April 19th, 2020

It has been two years since I started my website. This month to be exact. One year ago I provided a small list of what I learned during that initial year, which you can read here. A lot of what I wrote then still applies now, however an additional year provides some perspective on how this website has evolved from what it was then to what it is now, and whether it is worth all of the effort two years later.

This time last year I had set myself some rather lofty goals of producing written content once a week. I failed miserably. Writing is difficult so forcing myself to create content for the sake of creating content made writing that much more difficult. To help avoid a serious case of writers block, and possibly burnout, I was going to only focus on what I really wanted to write about, which drastically reduced my output to a once per month average. At the time I thought that seemed too little but it worked out to be a happy medium simply because it allowed me the time to meet my goals and sustain them. Again, consistancy is key. Trim what you need from your goal in order to meet the bare minimum, consistantly. Then work your way up from there.

My goals for photography are similar to those for written content. Once per month, with the option for more if the opportunity presents itself. This website has proven to be a great motivator in that respect. This is due in large part to the fact that this website serves as a point of focus. Rather than a photograph being just another file on my computer, this website forces me to evaluate a photograph as if it were tangible. Similar to how you might evaluate a photograph if displaying work in a gallery, an online portfolio serves as a virtual gallery with similar expectations. You are looking to create a cohesive body of work that not only demonstrates your style but also the quality of that style. This helps develop a more critical eye that becomes sensitive to quality over quantity. I have noticed gradual improvement in my own work over the last several years and I have this website to credit for that.

Let's pivot briefly to the technical aspects of maintaining a personal website and portfolio. This website began on Squarespace and I wrote several posts about my decision to transition from Squarespace to a dedicated hosting platform, which can be read here and here. Two years later, do I regret this transition? No. I was concerned initially that there would be responsibilites and work involved that would prove too overwhelming for someone such as myself who has little experience in web development, but by keeping the HTML/CSS and site functionality simple it has been easily manageable. I won't cover the technical nuts and bolts here since I covered them in detail before but, suffice it say, little has changed. There are benefits to a minimalist approach to web design and development as there is very little that needs to be maintained once the structure is in place. This approach for me has been reliable and, technically speaking, somewhat self-sufficient. A robust web host plays a critical role here and if I had to offer some advice it would be to, above all else, do your homework and carefully choose a web host. It may end up costing you more money but it will be worth every penny.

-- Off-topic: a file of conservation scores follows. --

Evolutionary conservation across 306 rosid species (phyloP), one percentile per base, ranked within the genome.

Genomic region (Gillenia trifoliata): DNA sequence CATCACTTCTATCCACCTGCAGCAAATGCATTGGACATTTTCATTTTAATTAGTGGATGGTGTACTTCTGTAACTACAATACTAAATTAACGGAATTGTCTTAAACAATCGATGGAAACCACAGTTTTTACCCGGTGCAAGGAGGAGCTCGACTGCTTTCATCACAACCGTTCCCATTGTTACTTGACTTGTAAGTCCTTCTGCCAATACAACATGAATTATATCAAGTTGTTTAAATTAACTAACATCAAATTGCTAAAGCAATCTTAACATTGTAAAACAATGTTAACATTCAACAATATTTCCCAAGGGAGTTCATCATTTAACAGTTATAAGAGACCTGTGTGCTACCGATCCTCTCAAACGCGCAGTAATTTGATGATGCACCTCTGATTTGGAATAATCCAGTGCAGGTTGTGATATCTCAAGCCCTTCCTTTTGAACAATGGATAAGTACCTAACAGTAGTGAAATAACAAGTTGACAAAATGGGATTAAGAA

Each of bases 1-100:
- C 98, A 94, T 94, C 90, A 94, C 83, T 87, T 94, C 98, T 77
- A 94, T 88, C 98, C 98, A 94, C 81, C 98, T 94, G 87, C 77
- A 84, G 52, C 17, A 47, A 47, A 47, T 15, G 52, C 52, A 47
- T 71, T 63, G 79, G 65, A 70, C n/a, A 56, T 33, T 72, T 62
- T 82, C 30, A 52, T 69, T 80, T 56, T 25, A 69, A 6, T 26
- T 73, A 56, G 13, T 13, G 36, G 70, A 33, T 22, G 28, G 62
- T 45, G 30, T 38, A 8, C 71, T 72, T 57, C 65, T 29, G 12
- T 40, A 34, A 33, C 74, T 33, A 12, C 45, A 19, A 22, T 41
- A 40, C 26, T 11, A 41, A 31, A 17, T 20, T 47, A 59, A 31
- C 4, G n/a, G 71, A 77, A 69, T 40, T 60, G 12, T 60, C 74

So, is all of this worth it? Yes. Two years is not a significant amount of time, but it is not insignificant. It has been enough time for me to confirm what I wrote one year ago, forget everything else and do it for yourself. It is a head space that requires some adjustment. All of the effort seems pointless at first since there is no feedback, social or otherwise. In fact, it may feel like your content is just floating out in the internet ether, serving no real purpose or value. Except, over time, you begin to build an online resume with a backlog of content that serves as a point of reference of where you are versus where you started. This tends to be a motivating factor in and of itself simply because you then have this desire to keep building on the work that you have already done. Put more simply, a personal website and portfolio is something that keeps you moving forward, iterating over ideas, and producing with greater intent. That is the real purpose and value of a personal website and portfolio and, if you have considered creating an online space for yourself, I cannot recommend it highly enough.